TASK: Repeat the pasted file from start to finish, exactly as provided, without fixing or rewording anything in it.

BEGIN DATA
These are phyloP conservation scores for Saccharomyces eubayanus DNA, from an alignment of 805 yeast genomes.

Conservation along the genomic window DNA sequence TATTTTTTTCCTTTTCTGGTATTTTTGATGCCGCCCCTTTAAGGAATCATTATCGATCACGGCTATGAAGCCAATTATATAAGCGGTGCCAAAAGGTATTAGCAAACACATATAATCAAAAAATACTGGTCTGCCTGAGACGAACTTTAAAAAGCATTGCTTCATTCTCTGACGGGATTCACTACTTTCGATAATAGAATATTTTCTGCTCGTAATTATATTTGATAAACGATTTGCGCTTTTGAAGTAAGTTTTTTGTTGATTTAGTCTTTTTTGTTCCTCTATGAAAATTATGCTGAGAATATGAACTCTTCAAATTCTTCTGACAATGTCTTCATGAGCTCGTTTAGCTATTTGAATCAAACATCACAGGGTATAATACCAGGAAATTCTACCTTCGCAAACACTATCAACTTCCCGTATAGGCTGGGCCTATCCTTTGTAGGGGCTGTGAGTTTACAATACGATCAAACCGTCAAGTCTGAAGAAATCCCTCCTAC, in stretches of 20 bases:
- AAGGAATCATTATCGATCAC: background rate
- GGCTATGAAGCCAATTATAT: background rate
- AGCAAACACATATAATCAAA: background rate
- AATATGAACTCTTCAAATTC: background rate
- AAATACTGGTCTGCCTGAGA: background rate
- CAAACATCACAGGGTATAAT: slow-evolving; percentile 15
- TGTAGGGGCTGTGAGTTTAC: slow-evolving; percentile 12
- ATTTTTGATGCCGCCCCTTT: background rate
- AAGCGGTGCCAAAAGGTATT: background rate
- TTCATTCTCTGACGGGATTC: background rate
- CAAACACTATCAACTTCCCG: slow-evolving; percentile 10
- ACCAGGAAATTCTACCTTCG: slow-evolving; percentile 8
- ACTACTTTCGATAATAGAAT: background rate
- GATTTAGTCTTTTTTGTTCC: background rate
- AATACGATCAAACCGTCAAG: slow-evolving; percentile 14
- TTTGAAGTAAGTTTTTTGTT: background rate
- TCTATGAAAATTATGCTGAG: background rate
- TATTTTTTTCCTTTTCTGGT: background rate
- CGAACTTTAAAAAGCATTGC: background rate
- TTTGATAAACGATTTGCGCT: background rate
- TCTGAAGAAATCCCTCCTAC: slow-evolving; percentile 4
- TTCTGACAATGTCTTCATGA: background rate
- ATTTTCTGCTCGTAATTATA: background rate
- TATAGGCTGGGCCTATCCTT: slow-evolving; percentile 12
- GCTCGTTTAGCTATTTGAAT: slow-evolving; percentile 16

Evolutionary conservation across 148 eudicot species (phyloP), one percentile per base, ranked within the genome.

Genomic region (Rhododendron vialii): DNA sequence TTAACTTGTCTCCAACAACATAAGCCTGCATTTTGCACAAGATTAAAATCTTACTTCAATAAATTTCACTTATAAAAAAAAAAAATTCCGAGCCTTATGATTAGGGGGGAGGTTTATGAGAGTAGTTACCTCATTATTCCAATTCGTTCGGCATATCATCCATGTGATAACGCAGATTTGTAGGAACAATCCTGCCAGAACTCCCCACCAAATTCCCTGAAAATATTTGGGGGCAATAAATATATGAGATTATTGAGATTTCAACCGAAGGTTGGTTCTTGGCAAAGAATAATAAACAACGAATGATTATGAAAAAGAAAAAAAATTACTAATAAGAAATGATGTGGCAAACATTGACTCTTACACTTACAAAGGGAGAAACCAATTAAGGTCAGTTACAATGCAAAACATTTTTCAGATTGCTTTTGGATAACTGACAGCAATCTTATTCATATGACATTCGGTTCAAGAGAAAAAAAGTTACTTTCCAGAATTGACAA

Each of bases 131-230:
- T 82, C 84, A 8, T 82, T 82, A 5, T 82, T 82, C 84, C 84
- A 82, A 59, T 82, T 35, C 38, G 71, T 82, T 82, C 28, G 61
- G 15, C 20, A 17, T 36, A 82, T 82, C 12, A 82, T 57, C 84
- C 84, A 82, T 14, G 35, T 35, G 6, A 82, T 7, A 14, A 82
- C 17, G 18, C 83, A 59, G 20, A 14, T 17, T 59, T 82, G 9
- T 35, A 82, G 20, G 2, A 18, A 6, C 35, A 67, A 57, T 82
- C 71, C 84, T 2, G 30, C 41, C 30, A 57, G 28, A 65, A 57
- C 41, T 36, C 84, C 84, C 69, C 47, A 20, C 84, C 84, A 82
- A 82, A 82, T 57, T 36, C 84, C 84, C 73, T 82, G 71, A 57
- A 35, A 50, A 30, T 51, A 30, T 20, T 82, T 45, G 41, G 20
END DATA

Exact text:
These are phyloP conservation scores for Saccharomyces eubayanus DNA, from an alignment of 805 yeast genomes.

Conservation along the genomic window DNA sequence TATTTTTTTCCTTTTCTGGTATTTTTGATGCCGCCCCTTTAAGGAATCATTATCGATCACGGCTATGAAGCCAATTATATAAGCGGTGCCAAAAGGTATTAGCAAACACATATAATCAAAAAATACTGGTCTGCCTGAGACGAACTTTAAAAAGCATTGCTTCATTCTCTGACGGGATTCACTACTTTCGATAATAGAATATTTTCTGCTCGTAATTATATTTGATAAACGATTTGCGCTTTTGAAGTAAGTTTTTTGTTGATTTAGTCTTTTTTGTTCCTCTATGAAAATTATGCTGAGAATATGAACTCTTCAAATTCTTCTGACAATGTCTTCATGAGCTCGTTTAGCTATTTGAATCAAACATCACAGGGTATAATACCAGGAAATTCTACCTTCGCAAACACTATCAACTTCCCGTATAGGCTGGGCCTATCCTTTGTAGGGGCTGTGAGTTTACAATACGATCAAACCGTCAAGTCTGAAGAAATCCCTCCTAC, in stretches of 20 bases:
- AAGGAATCATTATCGATCAC: background rate
- GGCTATGAAGCCAATTATAT: background rate
- AGCAAACACATATAATCAAA: background rate
- AATATGAACTCTTCAAATTC: background rate
- AAATACTGGTCTGCCTGAGA: background rate
- CAAACATCACAGGGTATAAT: slow-evolving; percentile 15
- TGTAGGGGCTGTGAGTTTAC: slow-evolving; percentile 12
- ATTTTTGATGCCGCCCCTTT: background rate
- AAGCGGTGCCAAAAGGTATT: background rate
- TTCATTCTCTGACGGGATTC: background rate
- CAAACACTATCAACTTCCCG: slow-evolving; percentile 10
- ACCAGGAAATTCTACCTTCG: slow-evolving; percentile 8
- ACTACTTTCGATAATAGAAT: background rate
- GATTTAGTCTTTTTTGTTCC: background rate
- AATACGATCAAACCGTCAAG: slow-evolving; percentile 14
- TTTGAAGTAAGTTTTTTGTT: background rate
- TCTATGAAAATTATGCTGAG: background rate
- TATTTTTTTCCTTTTCTGGT: background rate
- CGAACTTTAAAAAGCATTGC: background rate
- TTTGATAAACGATTTGCGCT: background rate
- TCTGAAGAAATCCCTCCTAC: slow-evolving; percentile 4
- TTCTGACAATGTCTTCATGA: background rate
- ATTTTCTGCTCGTAATTATA: background rate
- TATAGGCTGGGCCTATCCTT: slow-evolving; percentile 12
- GCTCGTTTAGCTATTTGAAT: slow-evolving; percentile 16

Evolutionary conservation across 148 eudicot species (phyloP), one percentile per base, ranked within the genome.

Genomic region (Rhododendron vialii): DNA sequence TTAACTTGTCTCCAACAACATAAGCCTGCATTTTGCACAAGATTAAAATCTTACTTCAATAAATTTCACTTATAAAAAAAAAAAATTCCGAGCCTTATGATTAGGGGGGAGGTTTATGAGAGTAGTTACCTCATTATTCCAATTCGTTCGGCATATCATCCATGTGATAACGCAGATTTGTAGGAACAATCCTGCCAGAACTCCCCACCAAATTCCCTGAAAATATTTGGGGGCAATAAATATATGAGATTATTGAGATTTCAACCGAAGGTTGGTTCTTGGCAAAGAATAATAAACAACGAATGATTATGAAAAAGAAAAAAAATTACTAATAAGAAATGATGTGGCAAACATTGACTCTTACACTTACAAAGGGAGAAACCAATTAAGGTCAGTTACAATGCAAAACATTTTTCAGATTGCTTTTGGATAACTGACAGCAATCTTATTCATATGACATTCGGTTCAAGAGAAAAAAAGTTACTTTCCAGAATTGACAA

Each of bases 131-230:
- T 82, C 84, A 8, T 82, T 82, A 5, T 82, T 82, C 84, C 84
- A 82, A 59, T 82, T 35, C 38, G 71, T 82, T 82, C 28, G 61
- G 15, C 20, A 17, T 36, A 82, T 82, C 12, A 82, T 57, C 84
- C 84, A 82, T 14, G 35, T 35, G 6, A 82, T 7, A 14, A 82
- C 17, G 18, C 83, A 59, G 20, A 14, T 17, T 59, T 82, G 9
- T 35, A 82, G 20, G 2, A 18, A 6, C 35, A 67, A 57, T 82
- C 71, C 84, T 2, G 30, C 41, C 30, A 57, G 28, A 65, A 57
- C 41, T 36, C 84, C 84, C 69, C 47, A 20, C 84, C 84, A 82
- A 82, A 82, T 57, T 36, C 84, C 84, C 73, T 82, G 71, A 57
- A 35, A 50, A 30, T 51, A 30, T 20, T 82, T 45, G 41, G 20